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Program execution in Fiscal Year 2005

by Lt. Col. Rich Fuentes
6th Contracting Squadron commander

Support to the joint-warfighter is the premier focus for the 6th Contracting Squadron-we deliver acquisition capability by competitively negotiating contracts covering a myriad of services, construction and commodities. With over $360 million obligated in Fiscal Year 2004, we're gearing up for an anticipated robust program execution for FY 2005.

One important process I want our customers to keep in mind is that we follow a methodical acquisition process promulgated in the Federal Acquisition Regulation by the Competition in Contracting Act of 1984. This set of rules provides the framework for a disciplined approach to buy those capabilities for the Wing and tenant units.

I want to share with you what sometimes happens when unauthorized personnel take it upon themselves to commit the government before a bona fide funded requirement is processed through the contracting activity.

An organization at base X recently submitted an Air Force Form 9, Request for Purchase, to the local contracting office totaling more than $3,000. The description on the form stated "repair equipment" and listed the part number and a suggested source.

When the contract specialist contacted the suggested source to solicit a quote, the company representative said the item was recently in the shop. It turned out, the equipment had already been repaired, and this was the customer's way of submitting a request to pay the contractor. Someone in the organization had made an unauthorized commitment.

An unauthorized commitment is an agreement that is not binding solely because the government representative who made it lacked the authority to enter into that agreement on behalf of the government. Only a warranted contracting officer can enter into, administer or terminate contracts.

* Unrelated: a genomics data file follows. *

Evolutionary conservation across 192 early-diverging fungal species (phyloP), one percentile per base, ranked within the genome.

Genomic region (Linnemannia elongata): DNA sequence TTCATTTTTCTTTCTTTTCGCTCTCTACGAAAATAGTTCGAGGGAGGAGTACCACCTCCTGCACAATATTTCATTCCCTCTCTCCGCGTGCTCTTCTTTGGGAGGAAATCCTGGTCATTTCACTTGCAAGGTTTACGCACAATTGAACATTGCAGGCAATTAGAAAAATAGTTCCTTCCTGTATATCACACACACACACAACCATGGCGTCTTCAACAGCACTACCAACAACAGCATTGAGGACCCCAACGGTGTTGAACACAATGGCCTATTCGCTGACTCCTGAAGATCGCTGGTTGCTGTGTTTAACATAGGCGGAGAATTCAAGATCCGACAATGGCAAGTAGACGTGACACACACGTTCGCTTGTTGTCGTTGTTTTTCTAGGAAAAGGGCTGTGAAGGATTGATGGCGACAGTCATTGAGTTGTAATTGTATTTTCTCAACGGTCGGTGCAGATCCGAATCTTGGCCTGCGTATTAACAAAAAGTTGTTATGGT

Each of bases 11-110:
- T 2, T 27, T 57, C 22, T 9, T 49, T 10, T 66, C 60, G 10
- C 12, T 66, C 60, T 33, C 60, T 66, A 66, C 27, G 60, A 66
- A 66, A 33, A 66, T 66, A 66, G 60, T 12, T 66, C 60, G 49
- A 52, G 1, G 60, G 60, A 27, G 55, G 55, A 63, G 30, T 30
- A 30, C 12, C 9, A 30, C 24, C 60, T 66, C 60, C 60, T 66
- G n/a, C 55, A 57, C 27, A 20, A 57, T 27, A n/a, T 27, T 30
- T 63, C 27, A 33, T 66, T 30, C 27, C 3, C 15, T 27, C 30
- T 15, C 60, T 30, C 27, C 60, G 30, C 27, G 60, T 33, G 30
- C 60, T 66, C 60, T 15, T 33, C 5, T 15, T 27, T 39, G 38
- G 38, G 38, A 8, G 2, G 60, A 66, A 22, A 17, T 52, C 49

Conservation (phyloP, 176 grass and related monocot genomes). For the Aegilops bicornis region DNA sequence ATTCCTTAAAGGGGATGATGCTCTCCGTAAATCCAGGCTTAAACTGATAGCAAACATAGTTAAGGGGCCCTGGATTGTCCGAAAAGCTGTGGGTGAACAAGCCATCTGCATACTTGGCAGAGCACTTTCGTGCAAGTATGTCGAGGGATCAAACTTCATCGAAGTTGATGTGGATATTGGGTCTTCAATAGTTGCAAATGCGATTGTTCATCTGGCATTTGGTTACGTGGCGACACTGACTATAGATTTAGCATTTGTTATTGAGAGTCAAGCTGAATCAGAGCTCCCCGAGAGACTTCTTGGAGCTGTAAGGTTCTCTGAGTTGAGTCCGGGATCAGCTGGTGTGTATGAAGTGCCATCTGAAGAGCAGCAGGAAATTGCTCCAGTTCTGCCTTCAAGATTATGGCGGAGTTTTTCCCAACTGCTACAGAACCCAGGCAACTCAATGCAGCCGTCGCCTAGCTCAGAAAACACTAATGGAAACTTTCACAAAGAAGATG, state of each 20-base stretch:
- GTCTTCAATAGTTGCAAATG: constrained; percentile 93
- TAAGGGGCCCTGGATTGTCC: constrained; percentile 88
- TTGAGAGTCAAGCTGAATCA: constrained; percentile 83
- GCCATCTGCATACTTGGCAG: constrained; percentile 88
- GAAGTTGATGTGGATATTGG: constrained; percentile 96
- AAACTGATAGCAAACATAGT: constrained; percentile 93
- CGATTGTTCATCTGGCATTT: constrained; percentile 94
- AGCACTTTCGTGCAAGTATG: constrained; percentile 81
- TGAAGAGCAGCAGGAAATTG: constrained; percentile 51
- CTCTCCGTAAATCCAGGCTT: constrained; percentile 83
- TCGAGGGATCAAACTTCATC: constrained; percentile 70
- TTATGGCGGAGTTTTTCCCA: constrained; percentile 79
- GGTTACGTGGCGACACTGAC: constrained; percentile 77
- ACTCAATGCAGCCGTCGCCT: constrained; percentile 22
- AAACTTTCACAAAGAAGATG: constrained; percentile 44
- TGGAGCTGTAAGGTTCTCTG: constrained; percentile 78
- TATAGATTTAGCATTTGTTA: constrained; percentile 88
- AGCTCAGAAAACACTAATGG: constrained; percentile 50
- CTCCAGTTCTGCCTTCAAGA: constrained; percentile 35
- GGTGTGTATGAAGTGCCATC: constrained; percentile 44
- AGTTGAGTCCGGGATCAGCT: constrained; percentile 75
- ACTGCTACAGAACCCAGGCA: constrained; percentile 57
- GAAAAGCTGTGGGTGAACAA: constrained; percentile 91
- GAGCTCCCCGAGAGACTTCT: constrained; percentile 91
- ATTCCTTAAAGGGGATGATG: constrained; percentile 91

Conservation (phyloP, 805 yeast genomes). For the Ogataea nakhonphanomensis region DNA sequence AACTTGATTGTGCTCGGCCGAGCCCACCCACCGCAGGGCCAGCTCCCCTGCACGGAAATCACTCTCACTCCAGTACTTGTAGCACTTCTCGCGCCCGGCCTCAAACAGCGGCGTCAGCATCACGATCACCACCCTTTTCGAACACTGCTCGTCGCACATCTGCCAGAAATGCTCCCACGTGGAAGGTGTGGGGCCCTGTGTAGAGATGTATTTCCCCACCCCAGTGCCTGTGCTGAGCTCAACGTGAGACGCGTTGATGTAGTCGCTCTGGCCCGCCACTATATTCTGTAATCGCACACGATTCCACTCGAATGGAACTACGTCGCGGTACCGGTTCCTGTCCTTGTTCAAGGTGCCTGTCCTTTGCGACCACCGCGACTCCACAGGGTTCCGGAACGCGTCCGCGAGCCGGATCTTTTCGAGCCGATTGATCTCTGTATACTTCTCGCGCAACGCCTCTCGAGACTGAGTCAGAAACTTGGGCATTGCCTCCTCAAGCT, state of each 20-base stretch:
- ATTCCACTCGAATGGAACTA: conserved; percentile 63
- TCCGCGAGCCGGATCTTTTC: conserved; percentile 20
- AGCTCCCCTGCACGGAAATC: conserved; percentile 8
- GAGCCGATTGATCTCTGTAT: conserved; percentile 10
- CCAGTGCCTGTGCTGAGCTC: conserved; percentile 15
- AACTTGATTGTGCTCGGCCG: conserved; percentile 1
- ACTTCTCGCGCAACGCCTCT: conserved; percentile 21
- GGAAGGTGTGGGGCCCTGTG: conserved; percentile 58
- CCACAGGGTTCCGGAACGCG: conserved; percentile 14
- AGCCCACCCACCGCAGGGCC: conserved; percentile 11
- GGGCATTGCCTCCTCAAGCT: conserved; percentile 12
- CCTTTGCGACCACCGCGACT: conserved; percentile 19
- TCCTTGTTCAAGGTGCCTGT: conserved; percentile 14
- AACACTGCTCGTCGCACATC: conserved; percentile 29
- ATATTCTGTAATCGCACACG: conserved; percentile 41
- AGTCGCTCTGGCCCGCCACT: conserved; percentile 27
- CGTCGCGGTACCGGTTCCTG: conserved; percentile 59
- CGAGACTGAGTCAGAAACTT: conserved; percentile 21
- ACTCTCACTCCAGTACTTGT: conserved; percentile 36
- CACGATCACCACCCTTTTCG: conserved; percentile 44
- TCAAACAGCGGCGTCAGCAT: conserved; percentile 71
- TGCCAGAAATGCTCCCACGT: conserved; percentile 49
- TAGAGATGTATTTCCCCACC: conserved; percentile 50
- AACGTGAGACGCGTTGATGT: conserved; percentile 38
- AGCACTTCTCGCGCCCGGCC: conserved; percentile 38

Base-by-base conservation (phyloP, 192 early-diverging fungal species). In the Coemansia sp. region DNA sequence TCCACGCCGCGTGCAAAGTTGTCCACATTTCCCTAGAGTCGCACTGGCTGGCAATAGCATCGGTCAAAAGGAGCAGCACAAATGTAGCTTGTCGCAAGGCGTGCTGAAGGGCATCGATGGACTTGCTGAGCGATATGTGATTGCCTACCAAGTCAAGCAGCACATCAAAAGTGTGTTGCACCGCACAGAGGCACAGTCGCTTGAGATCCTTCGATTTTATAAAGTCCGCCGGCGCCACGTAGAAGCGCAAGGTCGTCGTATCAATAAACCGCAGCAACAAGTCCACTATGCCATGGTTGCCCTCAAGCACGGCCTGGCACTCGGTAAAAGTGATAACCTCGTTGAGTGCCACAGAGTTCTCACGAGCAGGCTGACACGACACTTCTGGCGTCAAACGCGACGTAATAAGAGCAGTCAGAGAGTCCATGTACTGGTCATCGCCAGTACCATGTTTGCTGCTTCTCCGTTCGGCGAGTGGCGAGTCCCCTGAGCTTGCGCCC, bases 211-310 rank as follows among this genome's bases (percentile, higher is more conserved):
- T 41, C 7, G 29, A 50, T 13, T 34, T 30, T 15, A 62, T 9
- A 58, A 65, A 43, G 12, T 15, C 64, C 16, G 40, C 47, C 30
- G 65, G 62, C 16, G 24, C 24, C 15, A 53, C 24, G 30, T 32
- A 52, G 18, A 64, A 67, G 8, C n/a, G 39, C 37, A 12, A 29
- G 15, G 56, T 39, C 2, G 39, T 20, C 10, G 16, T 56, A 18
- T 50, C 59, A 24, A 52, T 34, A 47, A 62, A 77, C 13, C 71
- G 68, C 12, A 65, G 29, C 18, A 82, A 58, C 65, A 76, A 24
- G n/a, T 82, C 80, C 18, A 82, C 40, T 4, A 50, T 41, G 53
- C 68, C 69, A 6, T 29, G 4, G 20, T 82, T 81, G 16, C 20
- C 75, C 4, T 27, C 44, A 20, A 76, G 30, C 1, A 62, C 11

Ratification is when an authorized official approves an unauthorized commitment, after the fact. In the 6th Air Mobility Wing, only the 6th Contracting Squadron commander has authority to ratify unauthorized commitments of appropriated funds under $10,000. The host wing commander/vice wing commander has authority to ratify unauthorized commitments greater than $10,000, but less than $25,000; while the Air Mobility Command director of logistics must ratify unauthorized commitments equal to or greater than $25,000.

The process to ratify an unauthorized commitment requires the unit affected commander to prepare a report on the circumstances surrounding the commitment to include any corrective actions taken to prevent further occurrences. Ratifications are serious and the unauthorized individual can face disciplinary action and may be required to pay for the item or service received if the justification is not approved.

We all know that our focus is "Mission first, People always, and America forever" and we in 6th CONS want your requirement bought on time with delivery synchronized to meet your mission goals.



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